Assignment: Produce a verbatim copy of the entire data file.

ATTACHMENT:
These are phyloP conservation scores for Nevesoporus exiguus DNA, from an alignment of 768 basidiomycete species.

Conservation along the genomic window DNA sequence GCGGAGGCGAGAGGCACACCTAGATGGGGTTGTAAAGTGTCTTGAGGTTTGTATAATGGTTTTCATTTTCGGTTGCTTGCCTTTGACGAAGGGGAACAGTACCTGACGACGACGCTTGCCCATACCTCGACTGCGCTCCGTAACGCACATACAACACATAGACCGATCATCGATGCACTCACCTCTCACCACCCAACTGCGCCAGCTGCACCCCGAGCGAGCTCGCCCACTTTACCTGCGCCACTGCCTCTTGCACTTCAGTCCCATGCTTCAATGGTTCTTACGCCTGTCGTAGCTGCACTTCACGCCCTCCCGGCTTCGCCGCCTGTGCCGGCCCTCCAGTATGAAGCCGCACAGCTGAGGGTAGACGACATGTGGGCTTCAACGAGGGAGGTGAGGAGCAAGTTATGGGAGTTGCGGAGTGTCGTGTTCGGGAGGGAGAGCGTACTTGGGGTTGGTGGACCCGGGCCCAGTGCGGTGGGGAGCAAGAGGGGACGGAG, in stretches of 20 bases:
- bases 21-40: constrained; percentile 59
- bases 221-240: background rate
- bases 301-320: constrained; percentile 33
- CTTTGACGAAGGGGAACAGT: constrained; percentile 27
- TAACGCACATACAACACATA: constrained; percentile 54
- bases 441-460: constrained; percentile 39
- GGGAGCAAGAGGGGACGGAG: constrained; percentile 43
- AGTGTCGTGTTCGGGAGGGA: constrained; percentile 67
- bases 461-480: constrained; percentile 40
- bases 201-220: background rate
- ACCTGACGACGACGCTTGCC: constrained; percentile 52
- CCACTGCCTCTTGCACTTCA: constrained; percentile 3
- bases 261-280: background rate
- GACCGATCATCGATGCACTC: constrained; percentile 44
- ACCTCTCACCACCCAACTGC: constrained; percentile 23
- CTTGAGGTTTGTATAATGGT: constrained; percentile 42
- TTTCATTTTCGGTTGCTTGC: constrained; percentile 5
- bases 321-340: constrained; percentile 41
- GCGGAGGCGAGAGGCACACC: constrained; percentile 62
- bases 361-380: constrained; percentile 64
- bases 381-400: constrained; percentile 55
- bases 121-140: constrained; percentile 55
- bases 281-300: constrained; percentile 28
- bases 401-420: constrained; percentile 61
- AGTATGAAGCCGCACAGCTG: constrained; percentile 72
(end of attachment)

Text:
These are phyloP conservation scores for Nevesoporus exiguus DNA, from an alignment of 768 basidiomycete species.

Conservation along the genomic window DNA sequence GCGGAGGCGAGAGGCACACCTAGATGGGGTTGTAAAGTGTCTTGAGGTTTGTATAATGGTTTTCATTTTCGGTTGCTTGCCTTTGACGAAGGGGAACAGTACCTGACGACGACGCTTGCCCATACCTCGACTGCGCTCCGTAACGCACATACAACACATAGACCGATCATCGATGCACTCACCTCTCACCACCCAACTGCGCCAGCTGCACCCCGAGCGAGCTCGCCCACTTTACCTGCGCCACTGCCTCTTGCACTTCAGTCCCATGCTTCAATGGTTCTTACGCCTGTCGTAGCTGCACTTCACGCCCTCCCGGCTTCGCCGCCTGTGCCGGCCCTCCAGTATGAAGCCGCACAGCTGAGGGTAGACGACATGTGGGCTTCAACGAGGGAGGTGAGGAGCAAGTTATGGGAGTTGCGGAGTGTCGTGTTCGGGAGGGAGAGCGTACTTGGGGTTGGTGGACCCGGGCCCAGTGCGGTGGGGAGCAAGAGGGGACGGAG, in stretches of 20 bases:
- bases 21-40: constrained; percentile 59
- bases 221-240: background rate
- bases 301-320: constrained; percentile 33
- CTTTGACGAAGGGGAACAGT: constrained; percentile 27
- TAACGCACATACAACACATA: constrained; percentile 54
- bases 441-460: constrained; percentile 39
- GGGAGCAAGAGGGGACGGAG: constrained; percentile 43
- AGTGTCGTGTTCGGGAGGGA: constrained; percentile 67
- bases 461-480: constrained; percentile 40
- bases 201-220: background rate
- ACCTGACGACGACGCTTGCC: constrained; percentile 52
- CCACTGCCTCTTGCACTTCA: constrained; percentile 3
- bases 261-280: background rate
- GACCGATCATCGATGCACTC: constrained; percentile 44
- ACCTCTCACCACCCAACTGC: constrained; percentile 23
- CTTGAGGTTTGTATAATGGT: constrained; percentile 42
- TTTCATTTTCGGTTGCTTGC: constrained; percentile 5
- bases 321-340: constrained; percentile 41
- GCGGAGGCGAGAGGCACACC: constrained; percentile 62
- bases 361-380: constrained; percentile 64
- bases 381-400: constrained; percentile 55
- bases 121-140: constrained; percentile 55
- bases 281-300: constrained; percentile 28
- bases 401-420: constrained; percentile 61
- AGTATGAAGCCGCACAGCTG: constrained; percentile 72